Next to public speaking, asking for money is, for many, a form of torture. Of course, we need to get paid for products we sell or services we render but, unless the exact price is spelled out to the buyer beforehand, the transaction frequently requires some form of negotiation.
Even when someone asks what we charge, we tell them and they say “I’ll take it!” we may be left feeling shortchanged. Did we ask too little? Do they feel they are over-paying? Are they just agreeing to the price to avoid a process that might feel uncomfortable?
Is there a better way to arrive at a fair price?
A successful negotiation is a give-and-take between a buyer (someone who “wants”) and a seller (someone who “has”) that leaves both feeling “okay” about the end result.
Here’s how to negotiate so that both parties feel “okay” about the deal:
1. The first step is to be open to and willing to negotiate. A “take it or leave it” approach may lose you more than just a sale (like a repeat customer).
2. Do your research (on the company, the project, the competition) beforehand — remember that “forewarned is forearmed.”
3. Prior to your negotiation, determine all of the components that comprise the project or product offering. These may include quantity, deadline, usage, presentation rounds, possible upgrades or add-ons, expenses, etc.). Each of these components may provide a point of negotiation. The ability to add or subtract a component can give each party some options — the “must-haves” or the “nice-to-haves.” Having components that you can “play with” and still negotiate a price that works for you, and a solution that works for the other party, is ideal.
4. Don’t skip the discovery process — listen and ask the right questions so that you are very clear on what it is that you are negotiating (get a complete understanding of the new job, project or scope under discussion). Be clear on exactly what it is the buyer wants — and really needs.
5. Don’t be in a rush – while you might just want to get the transaction over with, slow down.
6. Sshhh! Let someone else do the talking — the less you say, the more you may learn (which works to your advantage).
7. Take notes – doing so will make you initially pay more attention and later, you’ll be able to review your notes (this is better than trying to remember what was said).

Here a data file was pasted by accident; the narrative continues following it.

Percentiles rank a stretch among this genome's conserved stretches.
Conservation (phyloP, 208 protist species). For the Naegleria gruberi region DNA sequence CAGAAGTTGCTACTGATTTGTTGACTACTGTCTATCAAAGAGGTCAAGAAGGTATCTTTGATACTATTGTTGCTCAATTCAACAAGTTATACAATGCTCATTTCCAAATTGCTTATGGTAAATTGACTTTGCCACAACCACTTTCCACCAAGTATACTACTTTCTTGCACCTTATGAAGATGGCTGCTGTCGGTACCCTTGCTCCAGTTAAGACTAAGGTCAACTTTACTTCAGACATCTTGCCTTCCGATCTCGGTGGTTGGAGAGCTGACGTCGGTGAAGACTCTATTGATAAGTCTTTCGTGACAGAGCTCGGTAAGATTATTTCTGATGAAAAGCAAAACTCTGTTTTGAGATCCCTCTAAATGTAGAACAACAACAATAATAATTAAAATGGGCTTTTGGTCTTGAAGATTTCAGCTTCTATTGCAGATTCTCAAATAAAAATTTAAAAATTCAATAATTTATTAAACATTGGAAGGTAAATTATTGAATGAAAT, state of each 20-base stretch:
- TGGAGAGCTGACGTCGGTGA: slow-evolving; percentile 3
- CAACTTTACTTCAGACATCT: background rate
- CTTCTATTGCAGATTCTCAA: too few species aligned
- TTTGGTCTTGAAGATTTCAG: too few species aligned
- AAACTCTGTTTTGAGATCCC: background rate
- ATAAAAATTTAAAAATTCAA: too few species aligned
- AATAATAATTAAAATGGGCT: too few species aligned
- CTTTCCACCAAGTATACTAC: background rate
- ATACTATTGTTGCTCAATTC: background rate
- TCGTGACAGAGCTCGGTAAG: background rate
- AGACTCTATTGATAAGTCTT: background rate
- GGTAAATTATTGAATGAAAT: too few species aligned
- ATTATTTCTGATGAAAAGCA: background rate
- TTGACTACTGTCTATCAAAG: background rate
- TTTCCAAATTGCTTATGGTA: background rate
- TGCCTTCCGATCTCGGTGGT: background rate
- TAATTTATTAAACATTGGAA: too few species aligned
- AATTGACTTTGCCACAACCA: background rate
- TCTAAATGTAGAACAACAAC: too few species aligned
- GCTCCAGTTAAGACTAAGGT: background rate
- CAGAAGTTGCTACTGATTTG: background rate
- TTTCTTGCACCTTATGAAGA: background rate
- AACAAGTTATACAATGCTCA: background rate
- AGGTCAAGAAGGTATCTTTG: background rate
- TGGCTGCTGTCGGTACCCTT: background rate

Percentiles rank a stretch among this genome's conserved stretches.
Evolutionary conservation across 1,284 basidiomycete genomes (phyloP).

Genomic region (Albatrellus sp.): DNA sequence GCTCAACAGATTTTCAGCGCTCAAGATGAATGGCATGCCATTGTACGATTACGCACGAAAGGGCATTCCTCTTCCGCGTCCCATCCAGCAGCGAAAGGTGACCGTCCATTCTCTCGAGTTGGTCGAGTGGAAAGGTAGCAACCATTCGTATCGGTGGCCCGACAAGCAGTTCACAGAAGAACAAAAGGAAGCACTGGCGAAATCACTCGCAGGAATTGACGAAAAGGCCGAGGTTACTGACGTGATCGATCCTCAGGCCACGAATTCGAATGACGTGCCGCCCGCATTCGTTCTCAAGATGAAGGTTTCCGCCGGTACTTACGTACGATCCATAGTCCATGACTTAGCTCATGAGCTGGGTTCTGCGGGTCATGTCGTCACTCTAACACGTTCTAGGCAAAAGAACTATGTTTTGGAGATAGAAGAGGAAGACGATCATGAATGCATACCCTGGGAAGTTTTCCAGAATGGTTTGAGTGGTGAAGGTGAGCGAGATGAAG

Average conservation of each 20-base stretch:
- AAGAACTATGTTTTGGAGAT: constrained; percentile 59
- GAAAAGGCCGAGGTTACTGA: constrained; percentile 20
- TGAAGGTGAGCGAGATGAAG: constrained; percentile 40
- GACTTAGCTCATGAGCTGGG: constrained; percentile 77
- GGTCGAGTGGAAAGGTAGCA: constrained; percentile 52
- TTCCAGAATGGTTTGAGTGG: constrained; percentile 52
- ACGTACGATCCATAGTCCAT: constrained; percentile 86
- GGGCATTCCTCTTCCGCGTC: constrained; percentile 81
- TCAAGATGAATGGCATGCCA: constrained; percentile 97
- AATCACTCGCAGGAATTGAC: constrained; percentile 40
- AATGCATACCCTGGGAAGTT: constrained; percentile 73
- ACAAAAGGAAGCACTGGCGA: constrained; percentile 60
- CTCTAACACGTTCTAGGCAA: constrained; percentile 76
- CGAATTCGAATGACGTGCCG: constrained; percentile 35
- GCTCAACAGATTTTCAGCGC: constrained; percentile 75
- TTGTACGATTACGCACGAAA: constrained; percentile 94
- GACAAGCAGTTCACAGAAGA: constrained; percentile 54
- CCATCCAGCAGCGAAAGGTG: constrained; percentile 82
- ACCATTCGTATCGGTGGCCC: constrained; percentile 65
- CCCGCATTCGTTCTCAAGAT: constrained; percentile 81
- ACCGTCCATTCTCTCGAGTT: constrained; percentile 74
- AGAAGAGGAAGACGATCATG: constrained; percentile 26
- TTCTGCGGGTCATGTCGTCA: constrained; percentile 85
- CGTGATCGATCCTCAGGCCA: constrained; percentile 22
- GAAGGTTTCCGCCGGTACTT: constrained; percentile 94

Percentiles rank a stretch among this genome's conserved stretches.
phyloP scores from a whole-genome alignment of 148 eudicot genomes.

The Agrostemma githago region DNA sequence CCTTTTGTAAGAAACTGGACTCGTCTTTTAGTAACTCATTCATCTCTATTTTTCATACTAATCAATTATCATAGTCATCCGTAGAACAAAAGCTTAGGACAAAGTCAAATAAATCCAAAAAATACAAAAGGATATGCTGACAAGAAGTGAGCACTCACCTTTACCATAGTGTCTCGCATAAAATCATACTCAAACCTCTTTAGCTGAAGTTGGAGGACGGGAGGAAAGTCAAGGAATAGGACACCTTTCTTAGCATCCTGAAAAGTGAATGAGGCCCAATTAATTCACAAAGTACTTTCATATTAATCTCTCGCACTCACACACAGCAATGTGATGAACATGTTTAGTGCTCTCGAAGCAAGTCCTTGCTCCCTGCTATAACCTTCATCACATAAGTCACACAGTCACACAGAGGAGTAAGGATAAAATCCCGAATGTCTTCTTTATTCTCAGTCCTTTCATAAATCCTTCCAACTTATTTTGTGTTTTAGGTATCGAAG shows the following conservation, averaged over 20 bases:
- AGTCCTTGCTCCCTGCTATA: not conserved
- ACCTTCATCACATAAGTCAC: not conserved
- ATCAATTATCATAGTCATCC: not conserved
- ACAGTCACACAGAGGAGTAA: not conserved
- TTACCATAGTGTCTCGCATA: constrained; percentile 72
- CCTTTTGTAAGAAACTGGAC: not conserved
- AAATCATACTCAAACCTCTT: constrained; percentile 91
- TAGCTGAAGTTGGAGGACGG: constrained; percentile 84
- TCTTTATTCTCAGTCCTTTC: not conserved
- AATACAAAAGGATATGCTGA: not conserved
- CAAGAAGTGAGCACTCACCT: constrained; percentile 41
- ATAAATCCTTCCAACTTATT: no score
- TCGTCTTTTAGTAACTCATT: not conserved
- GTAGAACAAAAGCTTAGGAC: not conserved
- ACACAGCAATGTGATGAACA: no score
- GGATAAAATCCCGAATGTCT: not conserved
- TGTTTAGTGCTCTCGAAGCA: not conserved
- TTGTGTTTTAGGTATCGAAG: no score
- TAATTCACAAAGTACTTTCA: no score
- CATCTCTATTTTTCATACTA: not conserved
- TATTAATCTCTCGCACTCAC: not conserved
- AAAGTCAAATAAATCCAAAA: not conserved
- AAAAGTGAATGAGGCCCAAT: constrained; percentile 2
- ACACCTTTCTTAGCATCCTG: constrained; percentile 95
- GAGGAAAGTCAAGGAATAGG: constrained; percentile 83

8. Since nobody likes to talk about money, don’t talk about money. Don’t even think about your transaction in terms of money. Instead, think about, and feature, the benefits of working with you, the value to be gained from purchasing your product or hiring you (or in working for you, if you’re on the other side of the table). When these attributes are clearly defined, it is easier to get your prospect on board.
9. Never enter a negotiation without knowing your bottom line; given the parameters, figure out ahead of time the least you will take (or give, if you are on the other side of the table). There may come a point when you will need to walk away from the negotiation; not knowing where that point is could be detrimental.
10. Fully recap the project requirements before delivering a quote. Carefully walk through your discussion, enumerating each of the components, as you understand them, that make up the project or product and define the expected deliverables. This will make sure you’re clear on what’s being negotiated and also provides a good “lead-up” to reiterating your worth to the other party.
11. One of the most difficult steps in a negotiation is often the “Who goes first?” question. Do you wait until the buyer makes an offer or do you, as the seller, go first? If you ask a buyer what their budget is, they might not tell you as they wait for your offer (they are hoping you will ask for less than their bottom line). But they might tell you their budget and it may be far below what you think you want to charge (then the issue is how do you “make up” the difference or delete from the project to reach their budget). This is often where the true negotiation begins, when it may get tricky and where experience helps. This is also where the “components” come in to play — think of them as your “bargaining chips” to include or exclude, in order to satisfactorily achieve an agreement.
12. Not quite sure what to quote? Feeling pressured to give an answer (or a counteroffer) but not quite ready? Big decisions require time to ponder. It’s okay to say “Let me take a bit of time to think about this.” Again, because talking money can be painful; we often just want to get it over with. But beating yourself up over a lousy negotiation could hurt for a lot longer.
Negotiating is like a perfect dance between buyer and seller. Arriving at a “good deal” leaves each party feeling “okay” and, once the negotiation is complete, able to work comfortably with each other.
Want to get a better deal? Contact Martha. Martha Spelman is a Los Angeles-based branding, marketing and strategy expert. Using traditional and online marketing to start and grow businesses, she works with startups, entrepreneurs and small- to medium-size companies. Martha is the author of The Cure for Blogophobia: How to Easily Create, Publish & Promote Your Business Blog.
Do you want a better deal? Contact Martha. Martha Spelman is a Los Angeles-based branding, marketing and strategy expert. Using traditional and online marketing to start and grow businesses, she works with startups, entrepreneurs and small- to medium-size companies. Martha is the author of the content marketing book: The Cure for Blogophobia: How to Easily Create, Publish & Promote Your Business Blog.